A rally you’d be proud of: Yalies supporting our troops

The campus pacifists are painting a new caricature these days. Those who support the war, they argue, do not care about the well-being of U.S. soldiers. They are merely interested in war for the spectacle.

However, they continue, the anti-war lobby cares the most about our men in uniform. They want the soldiers to come home. And, of course, flashy rhetoric is not their style.

Anyone who has seen the rallies and protests over the last few weeks should quickly recognize that this portrayal is not merely inaccurate, but damaging to the boys in uniform.

In his recent column, “Is it futile to protest a war in progress?” (3/28), Abe Koobler ’06 wrote the following: “All Americans worried about those dying in the sands of Iraq have two choices. We can treat this bloody invasion like a sporting event. We can wave flags and criticize dissent. Or we can express our deep hope for the safety of civilians and soldiers, while continuing to critique the military policy and diplomatic failure that put them in harm’s way in the first place.”

Koobler claims that those who would rally in the name of the troops do so in an unthinking manner. He sees chants of “USA! USA!” as signs that the war is being treated as a sporting event. Meanwhile, the anti-war protests are presented as refined and more supportive.

In his comparison between a sporting event and a rally for the troops, he is somewhat right. Troops on the battlefield ought to receive cheers from the people they defend. Supporting the Yankees during the World Series does not demean the players, but instead reminds them that fans are proud and excited about what they will achieve.

It’s a lonely life in the middle of the desert — knowing that there are supporters far away is necessary for maintaining morale.

More importantly, it is inaccurate to claim that supporters of the war merely resort to rhetorical flourishes. When professors David Gelernter, Donald Kagan, and Norma Thompson offered moving and intellectually provoking speeches in favor of the troops at last week’s support-the-troops rally, they proved that barbarism is not the way of supporters of this war.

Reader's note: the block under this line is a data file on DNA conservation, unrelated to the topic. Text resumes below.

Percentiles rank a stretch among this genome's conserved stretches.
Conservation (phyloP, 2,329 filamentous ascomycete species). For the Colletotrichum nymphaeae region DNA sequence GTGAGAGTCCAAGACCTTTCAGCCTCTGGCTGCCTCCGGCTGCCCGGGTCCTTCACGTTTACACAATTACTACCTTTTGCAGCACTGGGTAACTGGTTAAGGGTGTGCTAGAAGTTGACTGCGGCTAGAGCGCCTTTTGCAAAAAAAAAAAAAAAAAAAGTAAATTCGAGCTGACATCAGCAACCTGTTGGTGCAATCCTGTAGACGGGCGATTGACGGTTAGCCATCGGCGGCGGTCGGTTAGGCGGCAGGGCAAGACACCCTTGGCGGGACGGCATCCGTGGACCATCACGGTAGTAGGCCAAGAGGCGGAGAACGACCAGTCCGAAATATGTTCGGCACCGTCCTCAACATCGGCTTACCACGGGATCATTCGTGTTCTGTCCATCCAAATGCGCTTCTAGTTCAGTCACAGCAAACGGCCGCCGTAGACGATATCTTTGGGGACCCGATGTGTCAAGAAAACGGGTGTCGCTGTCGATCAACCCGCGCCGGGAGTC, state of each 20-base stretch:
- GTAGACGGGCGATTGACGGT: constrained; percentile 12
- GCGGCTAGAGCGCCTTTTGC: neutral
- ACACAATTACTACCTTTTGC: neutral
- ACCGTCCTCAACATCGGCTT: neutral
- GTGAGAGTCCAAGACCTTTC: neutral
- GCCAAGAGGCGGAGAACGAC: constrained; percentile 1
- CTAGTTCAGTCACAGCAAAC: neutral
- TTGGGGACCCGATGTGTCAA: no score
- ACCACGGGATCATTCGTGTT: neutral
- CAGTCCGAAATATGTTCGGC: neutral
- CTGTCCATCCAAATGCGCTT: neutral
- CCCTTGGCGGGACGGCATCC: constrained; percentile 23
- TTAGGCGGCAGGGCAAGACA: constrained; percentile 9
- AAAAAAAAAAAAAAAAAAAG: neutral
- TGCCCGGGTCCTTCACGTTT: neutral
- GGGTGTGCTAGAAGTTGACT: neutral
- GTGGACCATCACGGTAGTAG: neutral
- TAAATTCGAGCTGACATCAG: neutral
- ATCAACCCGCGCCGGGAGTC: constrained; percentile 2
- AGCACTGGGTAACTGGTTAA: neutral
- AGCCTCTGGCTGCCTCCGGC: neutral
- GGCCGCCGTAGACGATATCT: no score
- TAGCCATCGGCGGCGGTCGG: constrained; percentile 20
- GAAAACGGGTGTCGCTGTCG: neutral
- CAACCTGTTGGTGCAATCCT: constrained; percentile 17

Last week’s rally was not a show of unthinking patriotism. It was attended by people who believed both in the justice of the war at hand and that our soldiers are worthy of praise.

Perhaps that is why so many media outlets, both locally and national, chose to cover the event.

The media has been inundated with images of war protesters marching, screaming and even vomiting to make their point. Their message is directed to the administration as a sign of outrage over the war. Yet the message is seen by the troops themselves. Anyone who cares about the spirit of our soldiers must recognize that these images can only do damage.

However, imagine what soldiers saw at last week’s rally. Students stood together not because they were conservative or liberal, or even because they all agreed with the administration on all points. They stood with flags and yellow ribbons to declare their admiration for the armed forces. Soldiers saw pictures of the thoughtful youth of America.

Their message is as simple as it is profound. We support our armed forces, and we wish them speedy success and a quick homecoming.

Our soldiers are far from home, serving the nation. They have trained long and hard. It is our responsibility to show our support, pride and gratitude.

I believe that the opinion of those who oppose the war is worthy of being heard.

However, when the tactics of the protesters are both violent and crude, such protests stand in the way of true dialogue. Militant protesters should realize that their words will have negative consequences for Marines in Basra.

The sporting events on the streets of San Francisco have been very loud. It is not clear at whom these protesters are screaming.



Justin Zaremby is a senior in Calhoun College. His column appears regularly on alternate Tuesdays.

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